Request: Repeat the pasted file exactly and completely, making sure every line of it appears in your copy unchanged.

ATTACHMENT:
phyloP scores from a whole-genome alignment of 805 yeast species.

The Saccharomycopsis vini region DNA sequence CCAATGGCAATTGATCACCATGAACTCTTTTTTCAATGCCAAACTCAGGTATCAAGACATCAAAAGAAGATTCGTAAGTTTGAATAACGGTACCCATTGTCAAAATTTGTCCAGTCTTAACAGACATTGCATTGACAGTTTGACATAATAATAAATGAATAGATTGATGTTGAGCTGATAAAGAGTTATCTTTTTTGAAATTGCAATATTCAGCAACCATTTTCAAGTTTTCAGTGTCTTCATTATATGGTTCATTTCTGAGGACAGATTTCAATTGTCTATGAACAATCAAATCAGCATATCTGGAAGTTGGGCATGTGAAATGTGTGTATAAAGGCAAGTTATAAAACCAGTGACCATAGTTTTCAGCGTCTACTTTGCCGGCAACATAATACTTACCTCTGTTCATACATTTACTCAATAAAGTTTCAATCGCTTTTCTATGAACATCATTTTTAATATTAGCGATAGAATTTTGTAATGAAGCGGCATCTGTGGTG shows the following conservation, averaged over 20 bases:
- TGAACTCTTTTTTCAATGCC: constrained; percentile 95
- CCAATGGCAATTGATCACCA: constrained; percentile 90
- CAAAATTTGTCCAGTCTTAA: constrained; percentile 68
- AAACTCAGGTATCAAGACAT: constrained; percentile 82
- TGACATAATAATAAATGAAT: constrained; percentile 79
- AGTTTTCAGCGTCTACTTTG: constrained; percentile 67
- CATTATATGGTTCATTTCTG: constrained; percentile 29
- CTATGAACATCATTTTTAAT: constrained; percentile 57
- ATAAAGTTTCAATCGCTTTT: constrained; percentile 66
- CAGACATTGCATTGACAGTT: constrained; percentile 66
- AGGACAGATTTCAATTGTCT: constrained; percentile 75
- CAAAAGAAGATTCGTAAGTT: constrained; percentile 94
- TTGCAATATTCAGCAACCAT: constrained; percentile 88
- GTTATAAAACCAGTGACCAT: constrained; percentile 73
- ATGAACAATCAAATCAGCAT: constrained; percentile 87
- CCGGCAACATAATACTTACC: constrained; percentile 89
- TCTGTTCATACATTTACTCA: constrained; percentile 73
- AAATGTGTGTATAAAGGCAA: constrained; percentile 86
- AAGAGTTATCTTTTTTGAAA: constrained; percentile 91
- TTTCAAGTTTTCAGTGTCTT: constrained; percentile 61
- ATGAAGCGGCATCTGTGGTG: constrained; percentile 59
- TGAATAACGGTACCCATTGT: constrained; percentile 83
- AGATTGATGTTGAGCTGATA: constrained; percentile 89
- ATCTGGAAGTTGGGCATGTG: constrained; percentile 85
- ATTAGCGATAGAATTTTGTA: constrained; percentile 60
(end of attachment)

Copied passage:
phyloP scores from a whole-genome alignment of 805 yeast species.

The Saccharomycopsis vini region DNA sequence CCAATGGCAATTGATCACCATGAACTCTTTTTTCAATGCCAAACTCAGGTATCAAGACATCAAAAGAAGATTCGTAAGTTTGAATAACGGTACCCATTGTCAAAATTTGTCCAGTCTTAACAGACATTGCATTGACAGTTTGACATAATAATAAATGAATAGATTGATGTTGAGCTGATAAAGAGTTATCTTTTTTGAAATTGCAATATTCAGCAACCATTTTCAAGTTTTCAGTGTCTTCATTATATGGTTCATTTCTGAGGACAGATTTCAATTGTCTATGAACAATCAAATCAGCATATCTGGAAGTTGGGCATGTGAAATGTGTGTATAAAGGCAAGTTATAAAACCAGTGACCATAGTTTTCAGCGTCTACTTTGCCGGCAACATAATACTTACCTCTGTTCATACATTTACTCAATAAAGTTTCAATCGCTTTTCTATGAACATCATTTTTAATATTAGCGATAGAATTTTGTAATGAAGCGGCATCTGTGGTG shows the following conservation, averaged over 20 bases:
- TGAACTCTTTTTTCAATGCC: constrained; percentile 95
- CCAATGGCAATTGATCACCA: constrained; percentile 90
- CAAAATTTGTCCAGTCTTAA: constrained; percentile 68
- AAACTCAGGTATCAAGACAT: constrained; percentile 82
- TGACATAATAATAAATGAAT: constrained; percentile 79
- AGTTTTCAGCGTCTACTTTG: constrained; percentile 67
- CATTATATGGTTCATTTCTG: constrained; percentile 29
- CTATGAACATCATTTTTAAT: constrained; percentile 57
- ATAAAGTTTCAATCGCTTTT: constrained; percentile 66
- CAGACATTGCATTGACAGTT: constrained; percentile 66
- AGGACAGATTTCAATTGTCT: constrained; percentile 75
- CAAAAGAAGATTCGTAAGTT: constrained; percentile 94
- TTGCAATATTCAGCAACCAT: constrained; percentile 88
- GTTATAAAACCAGTGACCAT: constrained; percentile 73
- ATGAACAATCAAATCAGCAT: constrained; percentile 87
- CCGGCAACATAATACTTACC: constrained; percentile 89
- TCTGTTCATACATTTACTCA: constrained; percentile 73
- AAATGTGTGTATAAAGGCAA: constrained; percentile 86
- AAGAGTTATCTTTTTTGAAA: constrained; percentile 91
- TTTCAAGTTTTCAGTGTCTT: constrained; percentile 61
- ATGAAGCGGCATCTGTGGTG: constrained; percentile 59
- TGAATAACGGTACCCATTGT: constrained; percentile 83
- AGATTGATGTTGAGCTGATA: constrained; percentile 89
- ATCTGGAAGTTGGGCATGTG: constrained; percentile 85
- ATTAGCGATAGAATTTTGTA: constrained; percentile 60